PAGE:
The S1W reactor was the first prototype naval reactor used by the United States Navy to prove that the technology could be used for electricity generation and propulsion on submarines. The S1W designation stands for
- S = Submarine platform
- 1 = First generation core designed by the contractor
- W = Westinghouse was the contracted designer
The land-based nuclear reactor was built at the National Reactor Testing Station, later called Idaho National Engineering Laboratory near Arco, Idaho. The plant was the prototype for the USS Nautilus (SSN-571), the world's first nuclear-powered submarine. The specific location within the vast Idaho National Laboratory where the S1W prototype was located was the Naval Reactors Facility.
Under the leadership of Admiral Hyman G. Rickover, Naval Reactors followed a concurrent design strategy, with the design and construction of the S1W reactor taking place ahead of the design and construction of the Nautilus. This enabled problems to be identified and resolved before they appeared in the shipboard plant. To better support this design process, the S1W power plant was built inside of a submarine hull. While the cramped spaces prevented engineers from obtaining information on some plant components, it provided a much more realistic example of how the shipboard plant would have to be constructed.
The S1W was a pressurized water reactor that utilized water as the coolant and neutron moderator in its primary system, and enriched Uranium-235 in its fuel elements. The S1W reactor reached criticality on March 30, 1953. In May of that year, it began power operations, performing a 100 hour run that simulated a submerged voyage from the east coast of the United States to Ireland. This test run clearly demonstrated the revolutionary impact that nuclear propulsion would have upon the submarine, which prior to that time was greatly limited in its ability to conduct continuous underwater operations by battery life and by the oxygen requirement of diesel propulsion systems.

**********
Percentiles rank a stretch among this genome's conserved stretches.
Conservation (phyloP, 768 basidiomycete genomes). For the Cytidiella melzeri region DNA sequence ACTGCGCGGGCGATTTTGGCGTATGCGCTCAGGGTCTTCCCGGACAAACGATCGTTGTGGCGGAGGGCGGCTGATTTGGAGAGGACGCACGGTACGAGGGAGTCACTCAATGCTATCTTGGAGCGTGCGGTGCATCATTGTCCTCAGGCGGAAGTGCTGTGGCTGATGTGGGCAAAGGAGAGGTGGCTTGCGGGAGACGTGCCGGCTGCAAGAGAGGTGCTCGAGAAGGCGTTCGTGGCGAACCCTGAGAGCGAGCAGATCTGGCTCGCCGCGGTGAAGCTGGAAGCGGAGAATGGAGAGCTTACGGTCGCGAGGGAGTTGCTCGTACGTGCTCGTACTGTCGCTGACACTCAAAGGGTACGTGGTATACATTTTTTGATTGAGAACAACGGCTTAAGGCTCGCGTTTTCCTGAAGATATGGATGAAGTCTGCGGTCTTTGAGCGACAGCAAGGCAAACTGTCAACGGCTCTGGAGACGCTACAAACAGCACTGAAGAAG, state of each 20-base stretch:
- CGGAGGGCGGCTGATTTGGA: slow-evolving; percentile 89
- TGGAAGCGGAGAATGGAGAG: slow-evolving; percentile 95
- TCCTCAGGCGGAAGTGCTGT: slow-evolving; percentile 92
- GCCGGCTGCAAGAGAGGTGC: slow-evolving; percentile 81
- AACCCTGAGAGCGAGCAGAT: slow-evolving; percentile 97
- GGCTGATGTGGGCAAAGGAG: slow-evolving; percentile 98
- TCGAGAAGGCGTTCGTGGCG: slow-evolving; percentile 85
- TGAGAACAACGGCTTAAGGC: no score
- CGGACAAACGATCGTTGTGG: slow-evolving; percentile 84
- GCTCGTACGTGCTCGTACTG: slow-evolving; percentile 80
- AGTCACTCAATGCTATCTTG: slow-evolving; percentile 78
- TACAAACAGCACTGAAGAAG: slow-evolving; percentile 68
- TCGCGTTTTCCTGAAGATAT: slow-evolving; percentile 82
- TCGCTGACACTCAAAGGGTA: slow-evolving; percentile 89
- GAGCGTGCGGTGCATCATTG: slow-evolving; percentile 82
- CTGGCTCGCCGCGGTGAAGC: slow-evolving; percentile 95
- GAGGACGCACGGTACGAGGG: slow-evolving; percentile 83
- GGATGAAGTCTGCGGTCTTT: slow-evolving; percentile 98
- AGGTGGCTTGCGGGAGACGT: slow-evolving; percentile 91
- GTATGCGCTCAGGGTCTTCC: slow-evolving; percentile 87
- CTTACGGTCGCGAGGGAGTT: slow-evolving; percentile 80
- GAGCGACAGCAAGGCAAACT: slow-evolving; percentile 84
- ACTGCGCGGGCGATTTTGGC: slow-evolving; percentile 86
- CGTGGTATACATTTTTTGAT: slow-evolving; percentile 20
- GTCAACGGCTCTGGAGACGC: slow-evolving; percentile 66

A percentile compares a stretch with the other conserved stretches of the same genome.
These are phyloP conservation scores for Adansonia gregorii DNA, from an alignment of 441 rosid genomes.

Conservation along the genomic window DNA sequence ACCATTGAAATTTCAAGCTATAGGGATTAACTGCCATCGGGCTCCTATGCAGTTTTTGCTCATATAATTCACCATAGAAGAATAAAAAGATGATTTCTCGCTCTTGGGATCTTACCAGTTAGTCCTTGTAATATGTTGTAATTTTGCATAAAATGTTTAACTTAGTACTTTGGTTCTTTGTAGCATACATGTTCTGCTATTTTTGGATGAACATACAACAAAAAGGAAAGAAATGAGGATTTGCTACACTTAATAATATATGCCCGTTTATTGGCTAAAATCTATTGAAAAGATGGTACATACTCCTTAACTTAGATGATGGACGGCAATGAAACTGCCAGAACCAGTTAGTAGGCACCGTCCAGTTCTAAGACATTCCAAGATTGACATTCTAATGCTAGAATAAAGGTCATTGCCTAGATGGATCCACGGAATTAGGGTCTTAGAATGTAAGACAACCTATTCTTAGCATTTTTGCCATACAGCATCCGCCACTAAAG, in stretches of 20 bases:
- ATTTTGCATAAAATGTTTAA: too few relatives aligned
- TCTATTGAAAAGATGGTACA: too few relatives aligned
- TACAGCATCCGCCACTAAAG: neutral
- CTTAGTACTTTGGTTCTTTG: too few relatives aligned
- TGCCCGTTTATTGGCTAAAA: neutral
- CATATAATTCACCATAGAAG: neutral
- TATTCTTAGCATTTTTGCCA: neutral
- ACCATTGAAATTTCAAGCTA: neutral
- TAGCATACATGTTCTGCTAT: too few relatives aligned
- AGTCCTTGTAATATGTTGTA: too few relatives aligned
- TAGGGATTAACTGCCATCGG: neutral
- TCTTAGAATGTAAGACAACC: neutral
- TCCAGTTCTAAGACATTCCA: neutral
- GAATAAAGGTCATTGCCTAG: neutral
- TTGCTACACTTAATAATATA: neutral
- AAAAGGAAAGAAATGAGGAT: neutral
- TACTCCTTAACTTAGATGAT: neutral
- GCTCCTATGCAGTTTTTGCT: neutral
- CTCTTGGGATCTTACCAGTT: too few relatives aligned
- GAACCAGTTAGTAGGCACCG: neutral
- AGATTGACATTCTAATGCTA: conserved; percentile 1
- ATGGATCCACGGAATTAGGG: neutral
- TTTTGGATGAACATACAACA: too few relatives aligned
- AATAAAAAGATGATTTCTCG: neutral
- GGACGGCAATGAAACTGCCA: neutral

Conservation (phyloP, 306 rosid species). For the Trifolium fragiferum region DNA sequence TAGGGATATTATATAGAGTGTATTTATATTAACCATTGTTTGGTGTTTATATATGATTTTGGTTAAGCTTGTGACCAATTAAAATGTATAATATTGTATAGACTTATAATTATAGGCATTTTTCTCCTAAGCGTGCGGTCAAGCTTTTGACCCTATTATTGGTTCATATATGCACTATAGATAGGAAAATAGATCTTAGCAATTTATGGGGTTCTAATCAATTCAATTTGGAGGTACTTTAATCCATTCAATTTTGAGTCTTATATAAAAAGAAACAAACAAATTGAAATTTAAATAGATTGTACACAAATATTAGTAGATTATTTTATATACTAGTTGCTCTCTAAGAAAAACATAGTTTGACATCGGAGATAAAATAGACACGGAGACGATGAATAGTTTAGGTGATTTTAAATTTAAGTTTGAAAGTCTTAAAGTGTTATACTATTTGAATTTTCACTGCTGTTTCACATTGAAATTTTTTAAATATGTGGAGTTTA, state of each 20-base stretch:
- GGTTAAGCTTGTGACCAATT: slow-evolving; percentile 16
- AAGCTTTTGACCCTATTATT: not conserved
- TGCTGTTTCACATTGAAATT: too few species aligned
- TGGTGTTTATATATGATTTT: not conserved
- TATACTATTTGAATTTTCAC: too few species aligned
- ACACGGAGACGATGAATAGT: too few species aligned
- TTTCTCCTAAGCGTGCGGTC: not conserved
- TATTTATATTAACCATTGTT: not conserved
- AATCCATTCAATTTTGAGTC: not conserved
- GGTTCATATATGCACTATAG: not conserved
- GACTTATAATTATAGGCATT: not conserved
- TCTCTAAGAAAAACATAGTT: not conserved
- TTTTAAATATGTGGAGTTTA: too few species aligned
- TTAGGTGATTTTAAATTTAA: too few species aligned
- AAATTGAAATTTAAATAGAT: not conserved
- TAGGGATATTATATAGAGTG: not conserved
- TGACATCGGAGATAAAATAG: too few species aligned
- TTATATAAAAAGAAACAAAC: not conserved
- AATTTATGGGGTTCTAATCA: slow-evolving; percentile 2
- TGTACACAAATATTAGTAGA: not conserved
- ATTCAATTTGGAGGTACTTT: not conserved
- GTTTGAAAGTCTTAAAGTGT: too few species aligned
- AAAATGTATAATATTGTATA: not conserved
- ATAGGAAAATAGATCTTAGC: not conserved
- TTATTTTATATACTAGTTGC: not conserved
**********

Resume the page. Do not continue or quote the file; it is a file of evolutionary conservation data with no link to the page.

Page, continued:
The heated, pressurized water of the S1W reactor power plant was circulated through heat exchangers in order to generate high pressure saturated steam in a separate water loop. This saturated steam powered steam turbines for propulsion and generation of electricity. These facilities were constructed inside an elevated hull simulating the engineering portion of the Nautilus hull. A single propeller was simulated through use of a water brake. Large, exterior water spray ponds were used to dissipate the heat energy created in the facility into the air.
Following the commissioning of the USS Nautilus, the S1W plant was operated to support plant testing and training of operators. Trainees were graduates of a Naval Nuclear Power School located elsewhere in the United States. The course of study lasted six months and consisted of a combination of classroom and closely supervised practical training.
In the mid-1960s, the S1W core was removed. An extension was bolted to the top of the reactor vessel so that a larger S5W reactor core could be installed. After that time the prototype was called S1W/S5W core 4. The new core was first taken critical in late summer of 1967. In order to use the additional power generated by the S5W reactor, additional facilities were added in order to dump the excess steam when the plant was operated at higher power levels. These steam dumps were constructed in the same building as the original hull, but were outside the original submarine style hull.
S1W was shut down permanently in 1989 (October 17).
- "STR (Submarine Thermal Reactor)". Reactors Designed by Argonne National Laboratory. Argonne National Laboratory. http://www.ne.anl.gov/About/reactors/lwr3.shtml#fragment-2. Retrieved 2012-05-08.
- Bettis Atomic Power Laboratory
- Hewlett, Richard G. and Francis Duncan. Nuclear Navy: 1946-1962. Chicago: The University of Chicago Press, 1974.
- Nuclear Propulsion by the Federation of American Scientists, Retrieved: 18 March 2005.
- Stacy, Susan M (2000). "Proving the Principle, A History of The Idaho National Engineering and Environmental Laboratory, 1949-1999", (Chapter 10) 
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